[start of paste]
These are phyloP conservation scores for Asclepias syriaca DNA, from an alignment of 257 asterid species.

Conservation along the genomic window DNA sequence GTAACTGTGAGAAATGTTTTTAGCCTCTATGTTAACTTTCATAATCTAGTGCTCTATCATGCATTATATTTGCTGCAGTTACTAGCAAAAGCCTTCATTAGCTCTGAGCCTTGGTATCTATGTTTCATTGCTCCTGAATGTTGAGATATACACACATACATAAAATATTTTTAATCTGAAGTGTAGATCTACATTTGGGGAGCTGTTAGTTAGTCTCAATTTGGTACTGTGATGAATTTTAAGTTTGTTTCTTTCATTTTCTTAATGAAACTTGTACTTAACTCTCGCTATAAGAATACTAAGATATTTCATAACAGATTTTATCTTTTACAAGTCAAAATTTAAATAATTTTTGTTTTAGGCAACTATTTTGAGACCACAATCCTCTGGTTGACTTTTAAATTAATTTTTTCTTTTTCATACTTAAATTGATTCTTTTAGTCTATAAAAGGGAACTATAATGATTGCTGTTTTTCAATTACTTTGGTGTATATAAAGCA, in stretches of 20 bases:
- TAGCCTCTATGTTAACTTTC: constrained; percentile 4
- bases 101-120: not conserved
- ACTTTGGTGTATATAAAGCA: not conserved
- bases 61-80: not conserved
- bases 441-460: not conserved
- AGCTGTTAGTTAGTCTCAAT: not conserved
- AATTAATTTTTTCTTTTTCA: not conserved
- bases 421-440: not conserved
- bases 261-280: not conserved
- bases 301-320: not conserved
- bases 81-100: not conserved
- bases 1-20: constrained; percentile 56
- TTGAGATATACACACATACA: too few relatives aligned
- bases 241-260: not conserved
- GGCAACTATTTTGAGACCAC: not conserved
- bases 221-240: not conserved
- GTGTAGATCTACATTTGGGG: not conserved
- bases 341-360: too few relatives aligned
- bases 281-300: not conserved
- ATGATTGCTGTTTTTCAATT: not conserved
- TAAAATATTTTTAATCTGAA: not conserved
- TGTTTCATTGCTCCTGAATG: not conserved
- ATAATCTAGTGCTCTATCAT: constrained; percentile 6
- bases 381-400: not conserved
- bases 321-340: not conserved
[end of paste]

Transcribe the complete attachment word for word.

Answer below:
These are phyloP conservation scores for Asclepias syriaca DNA, from an alignment of 257 asterid species.

Conservation along the genomic window DNA sequence GTAACTGTGAGAAATGTTTTTAGCCTCTATGTTAACTTTCATAATCTAGTGCTCTATCATGCATTATATTTGCTGCAGTTACTAGCAAAAGCCTTCATTAGCTCTGAGCCTTGGTATCTATGTTTCATTGCTCCTGAATGTTGAGATATACACACATACATAAAATATTTTTAATCTGAAGTGTAGATCTACATTTGGGGAGCTGTTAGTTAGTCTCAATTTGGTACTGTGATGAATTTTAAGTTTGTTTCTTTCATTTTCTTAATGAAACTTGTACTTAACTCTCGCTATAAGAATACTAAGATATTTCATAACAGATTTTATCTTTTACAAGTCAAAATTTAAATAATTTTTGTTTTAGGCAACTATTTTGAGACCACAATCCTCTGGTTGACTTTTAAATTAATTTTTTCTTTTTCATACTTAAATTGATTCTTTTAGTCTATAAAAGGGAACTATAATGATTGCTGTTTTTCAATTACTTTGGTGTATATAAAGCA, in stretches of 20 bases:
- TAGCCTCTATGTTAACTTTC: constrained; percentile 4
- bases 101-120: not conserved
- ACTTTGGTGTATATAAAGCA: not conserved
- bases 61-80: not conserved
- bases 441-460: not conserved
- AGCTGTTAGTTAGTCTCAAT: not conserved
- AATTAATTTTTTCTTTTTCA: not conserved
- bases 421-440: not conserved
- bases 261-280: not conserved
- bases 301-320: not conserved
- bases 81-100: not conserved
- bases 1-20: constrained; percentile 56
- TTGAGATATACACACATACA: too few relatives aligned
- bases 241-260: not conserved
- GGCAACTATTTTGAGACCAC: not conserved
- bases 221-240: not conserved
- GTGTAGATCTACATTTGGGG: not conserved
- bases 341-360: too few relatives aligned
- bases 281-300: not conserved
- ATGATTGCTGTTTTTCAATT: not conserved
- TAAAATATTTTTAATCTGAA: not conserved
- TGTTTCATTGCTCCTGAATG: not conserved
- ATAATCTAGTGCTCTATCAT: constrained; percentile 6
- bases 381-400: not conserved
- bases 321-340: not conserved